Less Than 3 Percent Can Talk on Cell Phone and Drive Safely


Are you a multitasker? How about a supertasker? If you are, you are among the less than 3 percent of people who can talk on a cell phone and drive safety. Obviously, however, that leaves the vast majority of people incapable of driving and talking on their cell phone simultaneously.

Researchers at the University of Utah report that only 2.5 percent of the population can be classified as supertaskers, individuals who have the ability to successfully—and that is the critical word—do two activities at the same time. In the study recently completed, the two activities included talking on a cell phone and using a driving simulator.

Although on the surface this study seems to be about cell phone use while driving, the study’s authors, psychologists Jason Watson and David Strayer, note that its importance lies in that “it challenges current theories of multitasking.” Results of this study may eventually help scientists better understand the areas of the brain that are responsible for supertakers’ special abilities.

The researchers arrived at their conclusions by evaluating the performance of 200 volunteers while they performed simulated freeway driving, and then again while they also attempted to talk on a cell phone. The researchers measured the volunteers’ breaking reaction time, following distance, memory, and math execution.


Overall, the participants’ performance was impaired when they tried to drive while talking on a hands-free cell phone. While performing simultaneous tasks, braking time was 20 percent longer, following distances increased 30 percent, memory performance declined 11 percent, and the ability to perform math problems decreased by 3 percent. The loss of abilities while performing both tasks was comparable to the impairment seen in drunken drivers.

Among a few participants, however, there was no change in braking times, following distances, or math ability, and their memory skills improved by 3 percent. However, only 2.5 percent of the volunteers fit into the supertasker category. Watson noted that “According to cognitive theory, these individuals ought not to exist.” The problem is, there are many more people who are simultaneously driving and talking on a cell phone than there are supertaskers.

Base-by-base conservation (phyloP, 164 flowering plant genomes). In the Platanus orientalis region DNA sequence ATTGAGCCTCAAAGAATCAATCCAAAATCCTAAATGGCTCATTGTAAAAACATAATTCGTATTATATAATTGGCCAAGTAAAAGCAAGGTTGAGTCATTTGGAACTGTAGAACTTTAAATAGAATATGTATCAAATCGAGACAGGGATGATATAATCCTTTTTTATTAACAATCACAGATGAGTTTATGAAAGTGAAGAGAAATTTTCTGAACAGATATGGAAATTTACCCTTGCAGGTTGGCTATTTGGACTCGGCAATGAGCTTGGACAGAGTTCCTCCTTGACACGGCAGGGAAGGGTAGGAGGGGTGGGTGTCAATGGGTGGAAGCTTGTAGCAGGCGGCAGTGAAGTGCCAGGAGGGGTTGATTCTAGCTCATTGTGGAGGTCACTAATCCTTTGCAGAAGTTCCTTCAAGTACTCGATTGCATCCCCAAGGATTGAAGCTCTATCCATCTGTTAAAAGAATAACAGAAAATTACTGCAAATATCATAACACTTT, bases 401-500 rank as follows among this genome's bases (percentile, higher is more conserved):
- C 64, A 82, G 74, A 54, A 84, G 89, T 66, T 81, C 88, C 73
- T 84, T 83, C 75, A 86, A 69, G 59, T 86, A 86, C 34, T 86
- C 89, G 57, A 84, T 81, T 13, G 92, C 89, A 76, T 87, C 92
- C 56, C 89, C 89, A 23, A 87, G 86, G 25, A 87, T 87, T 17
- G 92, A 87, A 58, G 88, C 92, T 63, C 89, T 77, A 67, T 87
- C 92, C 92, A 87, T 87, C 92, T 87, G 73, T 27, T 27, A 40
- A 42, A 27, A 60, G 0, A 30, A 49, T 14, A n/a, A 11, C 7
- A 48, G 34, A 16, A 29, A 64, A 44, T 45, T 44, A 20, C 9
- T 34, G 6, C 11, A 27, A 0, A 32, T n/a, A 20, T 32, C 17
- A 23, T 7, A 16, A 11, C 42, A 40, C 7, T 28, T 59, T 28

For now, the investigators believe psychologists may need to reexamine what they know about multitasking and see what they can learn from the results of this study. The rapid advancement of technology and the growing demands on people’s ability to keep up with it make it important for researchers to better understand how the brain processes information.

The authors have expanded their investigation of multitasking and are studying expert fighter pilots to see if they have these special abilities. One thing is strongly suggested by the cell phone study: the vast majority of people who drive and talk on their cell phone simultaneously do not have the ability to do so safely. True supertaskers are uncommon, and scientists may discover very useful information about the workings of the brain by studying these high-performance individuals.

University of Utah